Jessica Rudman (School of Music): Faculty Fellow Award

January 31 2024

Jessica Rudman, assistant professor in the University of Utah School of Music, has been awarded a Faculty Fellow Award for the 2024-25 academic year.

This award supports the completion of two projects: 

Protectress

Rudman will compose the second act of her original opera "Protectress," which deals with the traumatic effects of rape and victim-shaming in a modern sequel to the Medusa myth. Millennia ago, Medusa was raped by Poseidon and then cursed by her former patron goddess Athena. Today, Medusa decides to confront Athena for tormenting her instead of supporting her. The timely subject matter of the story epitomizes the heart of Rudman’s creative agenda: to connect with performers and audiences by exploring themes of social justice, particularly those relating to gender.

Pilot Study: Music Composition Pedagogy

Rudman will inaugurate a pilot study examining teaching composition based on methodology used by Jennifer Snodgrass in her Teaching Music Theory: New Voices and Approaches (Oxford University Press 2020). Snodgrass’s multiyear process began with a survey distributed to theory teachers across the country and culminated in observing approximately 60 instructors in their classrooms. I intend to use my research leave to complete a smaller pilot study in preparation for an eventual book project.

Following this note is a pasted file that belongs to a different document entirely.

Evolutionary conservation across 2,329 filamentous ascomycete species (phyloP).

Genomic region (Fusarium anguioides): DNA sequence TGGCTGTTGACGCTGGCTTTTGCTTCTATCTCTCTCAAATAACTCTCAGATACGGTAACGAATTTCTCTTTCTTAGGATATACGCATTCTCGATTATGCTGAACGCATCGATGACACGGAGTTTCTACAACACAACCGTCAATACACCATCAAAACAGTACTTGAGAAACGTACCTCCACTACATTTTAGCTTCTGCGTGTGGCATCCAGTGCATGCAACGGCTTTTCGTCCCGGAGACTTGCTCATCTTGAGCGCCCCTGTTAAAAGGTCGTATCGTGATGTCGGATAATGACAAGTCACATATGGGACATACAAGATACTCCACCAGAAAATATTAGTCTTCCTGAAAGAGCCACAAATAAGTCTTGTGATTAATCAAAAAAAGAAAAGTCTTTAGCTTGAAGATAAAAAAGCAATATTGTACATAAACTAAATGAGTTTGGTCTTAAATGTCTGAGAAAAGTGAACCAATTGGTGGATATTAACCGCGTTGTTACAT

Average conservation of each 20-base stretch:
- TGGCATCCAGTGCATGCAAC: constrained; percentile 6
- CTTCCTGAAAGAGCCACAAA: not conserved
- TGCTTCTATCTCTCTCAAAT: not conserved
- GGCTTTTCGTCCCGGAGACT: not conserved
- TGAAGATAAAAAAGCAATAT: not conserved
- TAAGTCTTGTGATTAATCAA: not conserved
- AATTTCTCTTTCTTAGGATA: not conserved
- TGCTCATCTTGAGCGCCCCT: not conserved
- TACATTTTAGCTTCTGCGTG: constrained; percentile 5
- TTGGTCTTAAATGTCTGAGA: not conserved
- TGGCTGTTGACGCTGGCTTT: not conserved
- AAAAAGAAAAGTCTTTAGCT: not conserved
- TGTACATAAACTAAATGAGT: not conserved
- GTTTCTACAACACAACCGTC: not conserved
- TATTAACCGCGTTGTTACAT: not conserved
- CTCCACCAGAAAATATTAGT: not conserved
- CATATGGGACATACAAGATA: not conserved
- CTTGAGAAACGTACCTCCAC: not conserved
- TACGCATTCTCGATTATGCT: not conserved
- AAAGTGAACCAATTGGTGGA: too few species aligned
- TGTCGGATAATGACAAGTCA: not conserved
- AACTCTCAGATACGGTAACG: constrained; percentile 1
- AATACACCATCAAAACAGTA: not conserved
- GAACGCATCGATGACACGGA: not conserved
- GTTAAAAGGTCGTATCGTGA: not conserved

Phase 1 of the pilot study will involve developing a survey and distributing it to a pool of instructors in Utah and the immediate surrounding states. The primary aim will be to examine best practices for effective composition teaching. However, the survey will also collect demographic and institutional information, which will open up the potential to draw meaningful conclusions between how trends in the survey responses may or may not correspond to gender, race/ethnicity, degree type, institution type, and other factors. Participants of the survey will have the opportunity to volunteer for Phase 2, involving follow-up interviews and/or focus groups, as well as observing approximately 5-10 selected teachers in their classes and/or private lessons.

Analyzing the data from Phases 1 and 2 will result in one or more articles and presentations that could be disseminated via the Teaching Composition Symposium, the College Music Society conferences, or the Society of Composers, Inc. conferences. Possible peer-reviewed journals in which to publish this research include the International Journal of Music Education, Engaging Students: Essays in Music Pedagogy, and Contemporary Music Review.